Share this content
0
610

Restructuring company to remove shareholder.

Didn't find your answer?

Search AccountingWEB

A 27% shareholder of an insolvent company has resigned as a director and is not intending to have anything further to do with the company, but is not willing to transfer his shares.

The remaining shareholders / directors want to continue trading, preferably under the same name (or very similar), hoping to be able to turn things around.

Can the company be restructured to effectively remove the 27% shareholder so he cannot benefit - if the company does manage to become solvent?

Does the company have to go through a liquidation?

Thanks

Replies

Please login or register to join the discussion.

09th Apr 2019 13:37

This is really a legal question. Unless there is a shareholders' agreement in place then it is likely to be difficult if not impossible to simply remove the dissenting shareholder.

Thanks (0)
avatar
09th Apr 2019 13:43

slightly OT but why are they trading while insolvent?

Thanks (1)
avatar
to WhichTyler
09th Apr 2019 13:49

The company is being supported by another company, owned by shareholders of this company.

Thanks (0)
avatar
09th Apr 2019 13:51

So the other shareholders see value in the company (otherwise they would presumably start up a new venture) but don't want to pay a significant minority owner anything?

How about they offer the shareholder what they think the shares are worth? Why would he then refuse to sell?

Thanks (0)
avatar
to Accountant A
09th Apr 2019 14:35

Thanks for your reply

The Majority shareholders do see value in the company, and believe they can make it work. But the only way the company can become more than worthless is through the money and effort of the majority shareholders – the minority shareholder is not going to have any further input.

It is probably also worth noting - The company's pretty much only creditor is a company owned by the majority shareholders.

Consequently, rather than forcing the company into liquidation - the company has defaulted on the loan repayments originally agreed – they would like to just continue without a shareholder who will not have any input.

So my question really is - other than offering money for shares, are there any options for removing control or the shares themselves from the minority shareholder?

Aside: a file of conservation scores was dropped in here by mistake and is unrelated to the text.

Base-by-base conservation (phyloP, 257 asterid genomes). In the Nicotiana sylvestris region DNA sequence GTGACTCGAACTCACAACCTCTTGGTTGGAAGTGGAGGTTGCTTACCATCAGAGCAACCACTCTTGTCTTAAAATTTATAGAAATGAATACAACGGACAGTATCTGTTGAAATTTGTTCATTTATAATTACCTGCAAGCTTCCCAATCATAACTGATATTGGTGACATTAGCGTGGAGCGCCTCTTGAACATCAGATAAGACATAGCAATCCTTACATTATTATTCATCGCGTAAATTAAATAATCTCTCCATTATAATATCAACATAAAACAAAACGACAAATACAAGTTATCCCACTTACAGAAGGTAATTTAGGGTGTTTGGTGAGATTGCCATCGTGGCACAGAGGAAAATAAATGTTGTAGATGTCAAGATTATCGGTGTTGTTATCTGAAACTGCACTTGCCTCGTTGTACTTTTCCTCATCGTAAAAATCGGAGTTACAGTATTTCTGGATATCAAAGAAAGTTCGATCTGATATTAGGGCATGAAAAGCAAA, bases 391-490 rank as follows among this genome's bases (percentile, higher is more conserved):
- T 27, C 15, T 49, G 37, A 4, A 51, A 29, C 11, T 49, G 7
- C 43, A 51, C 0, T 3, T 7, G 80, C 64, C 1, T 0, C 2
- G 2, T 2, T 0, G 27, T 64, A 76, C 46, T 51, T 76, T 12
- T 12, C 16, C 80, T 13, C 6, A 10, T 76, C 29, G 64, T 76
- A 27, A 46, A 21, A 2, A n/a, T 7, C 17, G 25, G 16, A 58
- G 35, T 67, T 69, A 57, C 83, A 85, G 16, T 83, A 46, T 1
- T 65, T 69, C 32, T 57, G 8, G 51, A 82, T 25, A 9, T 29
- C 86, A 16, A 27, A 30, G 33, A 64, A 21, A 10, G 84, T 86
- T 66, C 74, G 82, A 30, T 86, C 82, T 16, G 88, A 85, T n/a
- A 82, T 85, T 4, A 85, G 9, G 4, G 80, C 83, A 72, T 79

Due to the company being insolvent, could the assets and liabilities of the company be transferred to a NewCo (with no shares for current min shareholder) without going through a liquidation process? And if so, or for that matter even if it cant, can the NewCo take the new name?

Additionally, the company has large corporation tax losses rolled forward. If the company was to become a NewCo could these losses be carried over?

Thanks (0)
to rae10000
09th Apr 2019 15:15

rae10000 wrote:

So my question really is - other than offering money for shares, are there any options for removing control or the shares themselves from the minority shareholder?

Options are restricted because the "other" shareholders hold less than the 75% necessary to pass a special resolution.

rae10000 wrote:

Due to the company being insolvent, could the assets and liabilities of the company be transferred to a NewCo (with no shares for current min shareholder) without going through a liquidation process? And if so, or for that matter even if it cant, can the NewCo take the new name?

There's potential thin ice with forming a Newco, regarding the directors' fiduciary duty to the existing company. See Regal v Gulliver https://www.aiaworldwide.com/international-accountant/editors-blog/quick...

As you will read, there is a danger that Newco could end up having to hand over its profits to the existing company.

rae10000 wrote:

Additionally, the company has large corporation tax losses rolled forward. If the company was to become a NewCo could these losses be carried over?

:)

Thanks (0)
avatar
09th Apr 2019 13:57

Why does the existence of the shareholder prevent the remaining directors continuing to trade and turn things around? The outgoing one can't withdraw his capital and as he put it at risk (especially gioven the insolvency) doesn't he deserve some of the reward.

He could be diluted into insignificance but depends on the shareholders agreement and/or articles of association.

Or the remainers could buy him out? (as they obviously see some value in the company)

Thanks (0)
avatar
09th Apr 2019 14:42

Just an idle ponder.

Have a rights issue that is taken up by the other company in return for writing down all or part of the loan.This will massively reduce the 27% stake to a level the majority shareholders could live with

Thanks (1)
09th Apr 2019 14:47

Is this by chance a homework question?

I recall Dragons' Den's Hilary Devey teaching the other gurus a trick or two when she haggled for a 26% shareholding of one of the companies she backed.